No one could know I was seeing a counselor, not even my parents. They would think I was weak, so I went each week in secret. Kay helped me deal with the emotions I'd kept locked up inside me for years.

I had to deal with my feelings if I hoped to live a normal life. Others were beginning to notice my irrational response any time someone questioned me quite legitimately about my work. Dave, especially, had noticed the manner in which I reacted in our critique sessions.

While on the outside I accepted their criticism openly, on the inside I was burning with anger because I saw it as questioning my ability. I often left our critiques and went back to my office and started slamming things around like a wild man.

Kay reminded me how far I had come since those first days at West Texas when even the professors questioned my ability. Kay taught me to be honest when people hurt me by leaving me out, and she told me to ask others to go do something instead of waiting for them to ask me.

She told me that not everyone was going to share my passion for the paper. I couldn't expect people to give 100 percent of their efforts to the paper all of the time. But she told me to tell people when they let me down.

I got a lot out of our talks, and I began to work through my feelings of insecurity. I saw that in their criticism, they were only trying to help me become a better writer and editor. My relationships with my friends also improved as I became bolder in asking them to go places.

As the days ticked down toward graduation, I faced still another problem: getting and keeping a job. My years at West Texas were the best years of my life, but they were quickly coming to an end and soon I would have to face the real world. My bitter disappointment over not getting an internship had made me lose hope over my chances of landing a job after graduation.

I began to think I had wasted five years of college only to return home after graduation to do nothing for the rest of my life. Dave was painfully honest about my chances of getting a job. He knew from experience after having worked in the fast-paced business for many years and hiring young reporters that my chances of landing a job as a reporter were slim.

He said if I hoped to find a job, I had to concentrate on larger newspapers where I could work on a desk editing copy, rather than pounding the payment trying to get a story.

Dave did everything he could to help in the job search. He called several editors at metropolitan newspapers, hoping they could help. Finally, he convinced his wife, who was the executive editor of the Amarillo newspaper, to give me another chance at taking the job test that I failed two years before. He even drove me to the interview.

But it was to no avail. I failed the test again and when a job came up they offered it to someone who scored higher on the test.

Still, I wouldn't be dissuaded. I sent letters to every small-town newspaper in the area, hoping they would have something. Meanwhile, graduation was rapidly approaching.

The week before I left school for the final time, I heard about a job for a reporter on the newspaper back home. My spirits soared. Although my parents warned me not to get my hopes up, I knew this job had to be for me. The timing was perfect. It had to be God's plan. I always believed that God would have something for me when I graduated.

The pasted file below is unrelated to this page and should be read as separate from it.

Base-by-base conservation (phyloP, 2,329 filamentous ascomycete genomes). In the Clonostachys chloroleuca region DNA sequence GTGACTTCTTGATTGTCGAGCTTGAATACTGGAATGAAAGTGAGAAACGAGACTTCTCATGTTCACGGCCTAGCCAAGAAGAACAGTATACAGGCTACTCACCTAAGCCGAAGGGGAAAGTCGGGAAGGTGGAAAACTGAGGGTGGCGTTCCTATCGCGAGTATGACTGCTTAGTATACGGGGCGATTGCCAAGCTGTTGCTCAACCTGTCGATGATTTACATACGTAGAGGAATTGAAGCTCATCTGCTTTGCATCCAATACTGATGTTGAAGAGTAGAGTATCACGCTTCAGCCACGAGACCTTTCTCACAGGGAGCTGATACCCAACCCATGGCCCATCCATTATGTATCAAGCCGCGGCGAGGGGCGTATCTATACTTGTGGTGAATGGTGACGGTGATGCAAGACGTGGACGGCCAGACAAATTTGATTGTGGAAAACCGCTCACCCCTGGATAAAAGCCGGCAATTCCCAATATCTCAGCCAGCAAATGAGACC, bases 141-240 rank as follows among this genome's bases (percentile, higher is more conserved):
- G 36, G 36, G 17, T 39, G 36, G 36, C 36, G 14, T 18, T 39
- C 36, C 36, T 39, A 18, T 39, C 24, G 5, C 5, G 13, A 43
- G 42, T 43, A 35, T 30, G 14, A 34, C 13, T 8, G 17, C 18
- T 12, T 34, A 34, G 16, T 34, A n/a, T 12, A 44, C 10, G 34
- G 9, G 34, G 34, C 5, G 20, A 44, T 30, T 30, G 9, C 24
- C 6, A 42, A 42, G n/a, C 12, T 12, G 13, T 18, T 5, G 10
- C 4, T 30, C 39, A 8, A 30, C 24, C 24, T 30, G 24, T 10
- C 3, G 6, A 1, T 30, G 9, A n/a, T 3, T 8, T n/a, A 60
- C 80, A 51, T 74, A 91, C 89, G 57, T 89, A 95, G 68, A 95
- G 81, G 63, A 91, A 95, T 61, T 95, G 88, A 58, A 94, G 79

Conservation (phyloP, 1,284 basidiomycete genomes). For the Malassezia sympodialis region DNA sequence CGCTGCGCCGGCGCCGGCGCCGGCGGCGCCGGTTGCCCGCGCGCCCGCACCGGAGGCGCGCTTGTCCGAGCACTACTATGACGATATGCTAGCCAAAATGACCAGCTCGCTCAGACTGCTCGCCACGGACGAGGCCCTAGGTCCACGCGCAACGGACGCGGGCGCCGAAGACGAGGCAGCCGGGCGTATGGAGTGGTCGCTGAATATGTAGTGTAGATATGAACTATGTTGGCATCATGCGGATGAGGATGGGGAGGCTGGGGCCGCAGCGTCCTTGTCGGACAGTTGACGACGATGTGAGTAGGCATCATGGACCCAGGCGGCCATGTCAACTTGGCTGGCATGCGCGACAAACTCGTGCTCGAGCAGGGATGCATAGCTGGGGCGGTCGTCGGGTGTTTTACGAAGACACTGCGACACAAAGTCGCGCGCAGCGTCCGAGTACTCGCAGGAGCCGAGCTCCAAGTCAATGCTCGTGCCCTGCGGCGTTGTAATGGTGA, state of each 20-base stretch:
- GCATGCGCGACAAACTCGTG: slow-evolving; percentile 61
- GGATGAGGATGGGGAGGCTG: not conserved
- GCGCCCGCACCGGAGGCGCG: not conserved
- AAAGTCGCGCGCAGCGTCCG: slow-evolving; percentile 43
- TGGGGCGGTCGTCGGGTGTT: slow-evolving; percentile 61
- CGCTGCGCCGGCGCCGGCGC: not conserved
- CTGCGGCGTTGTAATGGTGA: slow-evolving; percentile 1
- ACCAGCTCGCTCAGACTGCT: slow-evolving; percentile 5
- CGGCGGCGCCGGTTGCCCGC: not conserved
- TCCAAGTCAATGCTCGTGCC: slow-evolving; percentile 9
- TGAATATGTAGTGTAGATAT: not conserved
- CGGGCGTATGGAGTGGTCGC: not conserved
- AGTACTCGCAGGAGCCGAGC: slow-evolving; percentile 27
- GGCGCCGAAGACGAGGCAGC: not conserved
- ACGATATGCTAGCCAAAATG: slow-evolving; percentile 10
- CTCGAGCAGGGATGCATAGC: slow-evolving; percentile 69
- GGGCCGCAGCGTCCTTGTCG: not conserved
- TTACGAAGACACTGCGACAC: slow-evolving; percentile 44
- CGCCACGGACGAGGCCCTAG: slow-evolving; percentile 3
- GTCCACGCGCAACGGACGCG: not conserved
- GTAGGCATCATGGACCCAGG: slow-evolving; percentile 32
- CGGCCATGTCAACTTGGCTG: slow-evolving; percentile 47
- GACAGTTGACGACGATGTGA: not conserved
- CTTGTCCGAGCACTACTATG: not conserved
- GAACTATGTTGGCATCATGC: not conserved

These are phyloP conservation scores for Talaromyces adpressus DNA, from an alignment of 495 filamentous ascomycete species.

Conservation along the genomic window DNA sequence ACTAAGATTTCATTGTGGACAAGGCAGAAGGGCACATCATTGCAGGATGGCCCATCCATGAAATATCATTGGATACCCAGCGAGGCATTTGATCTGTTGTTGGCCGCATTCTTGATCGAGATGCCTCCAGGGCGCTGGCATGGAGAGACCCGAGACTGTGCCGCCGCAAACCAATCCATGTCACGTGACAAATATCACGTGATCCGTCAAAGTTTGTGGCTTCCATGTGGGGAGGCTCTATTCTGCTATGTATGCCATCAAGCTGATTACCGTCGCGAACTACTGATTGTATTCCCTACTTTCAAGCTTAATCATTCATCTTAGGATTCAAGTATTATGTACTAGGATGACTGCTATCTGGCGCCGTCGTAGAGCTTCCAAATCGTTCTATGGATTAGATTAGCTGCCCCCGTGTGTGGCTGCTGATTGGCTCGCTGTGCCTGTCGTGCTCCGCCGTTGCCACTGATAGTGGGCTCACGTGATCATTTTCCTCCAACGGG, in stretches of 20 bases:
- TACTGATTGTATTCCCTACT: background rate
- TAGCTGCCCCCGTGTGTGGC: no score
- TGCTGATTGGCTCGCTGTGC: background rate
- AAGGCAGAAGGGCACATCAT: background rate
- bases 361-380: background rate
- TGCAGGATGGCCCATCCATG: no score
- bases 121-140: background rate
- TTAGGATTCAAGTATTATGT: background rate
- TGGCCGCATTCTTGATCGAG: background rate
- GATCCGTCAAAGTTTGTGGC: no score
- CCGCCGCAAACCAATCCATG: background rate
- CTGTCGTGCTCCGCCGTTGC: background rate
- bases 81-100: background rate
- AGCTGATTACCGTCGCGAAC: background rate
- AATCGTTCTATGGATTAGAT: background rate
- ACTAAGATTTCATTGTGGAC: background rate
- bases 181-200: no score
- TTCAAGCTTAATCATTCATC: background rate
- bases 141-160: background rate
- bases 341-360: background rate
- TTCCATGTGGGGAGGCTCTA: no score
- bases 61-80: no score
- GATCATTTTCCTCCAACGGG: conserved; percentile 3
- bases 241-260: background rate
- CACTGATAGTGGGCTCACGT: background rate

I finished my last test and rushed back to Pampa. I was so excited. Everything was falling into place, or so I thought. I wasted no time after I returned home in going to the news office to apply for the job. I took my resume and copies of my writing, confident that they would hire me on the spot.

The editor took my application and told me he would let me know his decision in a week or two. I wasn't worried. I'll get the job, I kept telling myself. God will provide a way.

I really believed I would get the job, and I could go to graduation without worrying about the future.

It was an emotional day as Mom and Dad took me to the graduation ceremony. The whole family turned out – Karen, Grandma Altman, Grandpa, aunts and uncles. It was an emotional day as I walked across the stage and graduated with honors.

It was a proud moment, one many people thought would never happen. It had been a struggle, both emotionally and physically, but it was all worth it now. All the pain and sorrow, all the heartaches – it had all been worth it when I received my diploma.

I left West Texas State University stronger than when I came. What I learned couldn't be taught in any classroom. What I learned came only through many trials and sorrows, tears and joy. I learned that to get anything in life, you have to make it happen. The road is not an easy one, but perseverance will see you through. I thanked God for leading me along the long and often difficult journey.

After all the celebrations of graduation, I sat back and waited for the call from The Pampa News. Two weeks past, then three, and I had heard nothing from the newspaper. They hadn't called me for an interview or to offer me a job. Finally, after a month, I called the editor to see if they had filled the job. He assured me they were still reviewing my application and would make a decision within the week.

Meanwhile, I had received responses from the letters I mailed out to the smaller papers. One by one, they turned me down. Either there were no openings or they were looking for someone with more experience. I was beginning to doubt.